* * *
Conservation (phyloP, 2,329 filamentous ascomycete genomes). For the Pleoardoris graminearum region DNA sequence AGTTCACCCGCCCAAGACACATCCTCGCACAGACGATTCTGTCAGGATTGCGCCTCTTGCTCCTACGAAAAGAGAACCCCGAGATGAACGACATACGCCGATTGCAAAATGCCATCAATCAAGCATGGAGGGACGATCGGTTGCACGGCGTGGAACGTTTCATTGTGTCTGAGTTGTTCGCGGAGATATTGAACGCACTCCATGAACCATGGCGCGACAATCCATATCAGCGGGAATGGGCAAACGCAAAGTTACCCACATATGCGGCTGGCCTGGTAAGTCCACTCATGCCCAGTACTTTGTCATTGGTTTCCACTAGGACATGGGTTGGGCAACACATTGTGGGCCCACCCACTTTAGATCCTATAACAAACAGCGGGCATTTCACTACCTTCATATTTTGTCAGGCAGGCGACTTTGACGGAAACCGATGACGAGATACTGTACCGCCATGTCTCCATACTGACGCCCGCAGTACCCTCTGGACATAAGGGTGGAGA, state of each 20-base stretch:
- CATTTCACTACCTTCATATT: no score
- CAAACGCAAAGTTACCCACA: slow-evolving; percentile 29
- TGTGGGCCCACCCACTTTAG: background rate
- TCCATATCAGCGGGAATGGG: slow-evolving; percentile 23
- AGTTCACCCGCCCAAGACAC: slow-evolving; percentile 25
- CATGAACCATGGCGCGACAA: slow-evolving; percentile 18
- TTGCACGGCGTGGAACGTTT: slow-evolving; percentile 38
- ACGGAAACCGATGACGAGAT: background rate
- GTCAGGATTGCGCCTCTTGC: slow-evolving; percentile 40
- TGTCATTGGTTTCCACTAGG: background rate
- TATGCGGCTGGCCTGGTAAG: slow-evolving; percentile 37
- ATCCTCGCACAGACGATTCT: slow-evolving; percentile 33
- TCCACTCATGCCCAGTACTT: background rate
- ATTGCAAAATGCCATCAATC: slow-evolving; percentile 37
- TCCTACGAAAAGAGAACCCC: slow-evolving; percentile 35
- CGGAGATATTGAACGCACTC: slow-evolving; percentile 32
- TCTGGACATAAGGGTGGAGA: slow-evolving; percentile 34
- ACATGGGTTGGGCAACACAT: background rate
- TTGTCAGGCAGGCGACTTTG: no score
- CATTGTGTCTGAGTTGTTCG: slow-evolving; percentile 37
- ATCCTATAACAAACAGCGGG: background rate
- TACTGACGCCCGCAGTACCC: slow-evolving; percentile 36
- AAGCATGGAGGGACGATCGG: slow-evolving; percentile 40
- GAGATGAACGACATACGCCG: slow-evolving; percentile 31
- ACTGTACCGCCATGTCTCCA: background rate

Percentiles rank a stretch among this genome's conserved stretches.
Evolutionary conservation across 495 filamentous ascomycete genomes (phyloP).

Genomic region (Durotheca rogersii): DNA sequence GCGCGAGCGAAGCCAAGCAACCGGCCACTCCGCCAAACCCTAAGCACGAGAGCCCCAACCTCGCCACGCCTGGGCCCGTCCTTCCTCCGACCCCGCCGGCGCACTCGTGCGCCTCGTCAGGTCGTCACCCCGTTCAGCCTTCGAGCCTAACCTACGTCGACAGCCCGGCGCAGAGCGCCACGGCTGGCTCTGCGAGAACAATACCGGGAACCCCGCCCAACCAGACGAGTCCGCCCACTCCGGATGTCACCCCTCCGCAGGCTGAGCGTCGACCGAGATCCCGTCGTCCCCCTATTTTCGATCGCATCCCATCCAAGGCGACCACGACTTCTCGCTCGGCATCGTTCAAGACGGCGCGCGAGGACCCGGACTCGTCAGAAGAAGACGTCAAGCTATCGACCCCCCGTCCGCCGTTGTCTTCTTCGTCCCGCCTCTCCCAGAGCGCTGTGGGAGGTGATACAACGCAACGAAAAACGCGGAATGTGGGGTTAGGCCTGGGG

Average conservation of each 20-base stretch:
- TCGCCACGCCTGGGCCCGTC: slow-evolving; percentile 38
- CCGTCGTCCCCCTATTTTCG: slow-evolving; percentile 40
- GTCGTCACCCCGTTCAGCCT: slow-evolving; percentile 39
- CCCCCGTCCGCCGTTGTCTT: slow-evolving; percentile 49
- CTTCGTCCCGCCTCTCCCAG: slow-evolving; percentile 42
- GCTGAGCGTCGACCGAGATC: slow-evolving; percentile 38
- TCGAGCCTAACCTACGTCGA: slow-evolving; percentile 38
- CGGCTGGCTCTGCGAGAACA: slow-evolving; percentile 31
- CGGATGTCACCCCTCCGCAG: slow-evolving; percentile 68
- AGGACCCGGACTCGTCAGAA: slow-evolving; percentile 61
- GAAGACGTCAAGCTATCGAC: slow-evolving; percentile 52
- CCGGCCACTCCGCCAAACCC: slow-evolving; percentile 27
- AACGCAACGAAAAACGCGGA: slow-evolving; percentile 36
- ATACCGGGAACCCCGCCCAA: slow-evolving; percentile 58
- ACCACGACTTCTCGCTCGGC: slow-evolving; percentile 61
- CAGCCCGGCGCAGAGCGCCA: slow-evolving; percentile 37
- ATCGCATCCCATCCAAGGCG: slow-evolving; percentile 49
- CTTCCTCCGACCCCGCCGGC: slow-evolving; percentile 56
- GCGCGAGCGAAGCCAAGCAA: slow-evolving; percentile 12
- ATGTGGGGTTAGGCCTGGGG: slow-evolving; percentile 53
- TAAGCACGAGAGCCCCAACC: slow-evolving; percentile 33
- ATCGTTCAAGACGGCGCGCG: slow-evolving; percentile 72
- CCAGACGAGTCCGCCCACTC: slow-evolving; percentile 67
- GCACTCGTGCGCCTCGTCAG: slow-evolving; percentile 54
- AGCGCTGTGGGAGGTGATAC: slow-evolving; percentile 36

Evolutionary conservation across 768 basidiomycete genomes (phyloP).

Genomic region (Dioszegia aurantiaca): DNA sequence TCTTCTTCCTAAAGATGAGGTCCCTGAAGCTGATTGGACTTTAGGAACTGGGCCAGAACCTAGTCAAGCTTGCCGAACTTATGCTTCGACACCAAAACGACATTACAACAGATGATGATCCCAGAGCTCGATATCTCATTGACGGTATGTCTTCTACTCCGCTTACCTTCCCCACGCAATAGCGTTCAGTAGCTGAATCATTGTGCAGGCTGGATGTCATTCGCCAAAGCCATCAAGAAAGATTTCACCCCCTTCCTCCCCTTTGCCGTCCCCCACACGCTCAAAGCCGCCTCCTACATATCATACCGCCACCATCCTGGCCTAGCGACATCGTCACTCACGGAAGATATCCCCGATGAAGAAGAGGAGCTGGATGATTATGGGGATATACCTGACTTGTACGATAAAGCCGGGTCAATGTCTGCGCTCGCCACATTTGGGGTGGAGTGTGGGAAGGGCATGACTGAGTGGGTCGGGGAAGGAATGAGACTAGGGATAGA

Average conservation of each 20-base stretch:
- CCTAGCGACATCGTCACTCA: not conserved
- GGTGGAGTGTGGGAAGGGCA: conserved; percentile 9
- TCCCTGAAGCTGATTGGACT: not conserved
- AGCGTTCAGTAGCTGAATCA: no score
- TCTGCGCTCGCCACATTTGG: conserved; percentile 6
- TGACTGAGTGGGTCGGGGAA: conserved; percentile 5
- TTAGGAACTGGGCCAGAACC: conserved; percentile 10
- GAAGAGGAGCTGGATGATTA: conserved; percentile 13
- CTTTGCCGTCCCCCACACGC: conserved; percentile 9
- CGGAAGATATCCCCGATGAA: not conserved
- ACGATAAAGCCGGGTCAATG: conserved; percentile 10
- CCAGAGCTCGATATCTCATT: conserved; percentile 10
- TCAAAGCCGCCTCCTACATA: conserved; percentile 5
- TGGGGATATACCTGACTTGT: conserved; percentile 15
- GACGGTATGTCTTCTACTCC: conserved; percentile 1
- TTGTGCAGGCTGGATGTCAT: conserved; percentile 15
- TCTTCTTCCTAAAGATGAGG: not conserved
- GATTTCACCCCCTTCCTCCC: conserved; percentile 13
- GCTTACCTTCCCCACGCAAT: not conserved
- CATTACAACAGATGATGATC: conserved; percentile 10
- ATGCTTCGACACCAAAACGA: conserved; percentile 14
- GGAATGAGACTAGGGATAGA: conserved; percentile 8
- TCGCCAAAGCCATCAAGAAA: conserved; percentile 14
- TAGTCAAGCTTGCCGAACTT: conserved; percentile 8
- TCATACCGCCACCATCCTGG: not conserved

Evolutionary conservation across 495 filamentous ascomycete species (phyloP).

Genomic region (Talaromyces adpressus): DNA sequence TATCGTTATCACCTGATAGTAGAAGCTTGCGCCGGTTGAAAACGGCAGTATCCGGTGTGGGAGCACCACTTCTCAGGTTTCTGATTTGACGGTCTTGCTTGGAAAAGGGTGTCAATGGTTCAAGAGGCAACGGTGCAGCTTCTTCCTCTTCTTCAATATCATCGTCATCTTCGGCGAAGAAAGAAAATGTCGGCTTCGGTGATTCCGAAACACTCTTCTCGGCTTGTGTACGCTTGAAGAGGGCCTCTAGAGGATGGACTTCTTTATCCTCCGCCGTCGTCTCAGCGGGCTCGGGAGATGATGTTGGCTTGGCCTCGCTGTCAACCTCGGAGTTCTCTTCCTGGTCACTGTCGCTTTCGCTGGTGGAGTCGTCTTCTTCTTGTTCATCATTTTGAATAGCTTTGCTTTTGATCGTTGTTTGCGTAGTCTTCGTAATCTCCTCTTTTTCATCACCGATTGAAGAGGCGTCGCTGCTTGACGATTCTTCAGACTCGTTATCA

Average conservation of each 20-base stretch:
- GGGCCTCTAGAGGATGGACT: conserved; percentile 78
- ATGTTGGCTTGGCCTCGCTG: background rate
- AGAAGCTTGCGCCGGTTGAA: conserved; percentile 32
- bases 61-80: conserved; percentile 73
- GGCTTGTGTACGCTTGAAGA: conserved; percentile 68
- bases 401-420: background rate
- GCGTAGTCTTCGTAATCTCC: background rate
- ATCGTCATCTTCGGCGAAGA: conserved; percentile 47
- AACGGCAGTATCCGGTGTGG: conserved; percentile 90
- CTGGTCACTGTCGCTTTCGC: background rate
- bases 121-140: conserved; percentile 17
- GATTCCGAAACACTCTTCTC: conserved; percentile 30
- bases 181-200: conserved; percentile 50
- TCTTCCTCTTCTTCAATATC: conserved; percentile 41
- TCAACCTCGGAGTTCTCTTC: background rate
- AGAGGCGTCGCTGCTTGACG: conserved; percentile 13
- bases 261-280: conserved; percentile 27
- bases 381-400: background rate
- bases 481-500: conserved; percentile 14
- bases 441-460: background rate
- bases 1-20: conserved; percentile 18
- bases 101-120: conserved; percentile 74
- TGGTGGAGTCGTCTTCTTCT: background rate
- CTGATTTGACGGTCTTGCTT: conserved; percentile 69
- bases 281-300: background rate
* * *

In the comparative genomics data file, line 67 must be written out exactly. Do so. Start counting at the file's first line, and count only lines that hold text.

- CTTTGCCGTCCCCCACACGC: conserved; percentile 9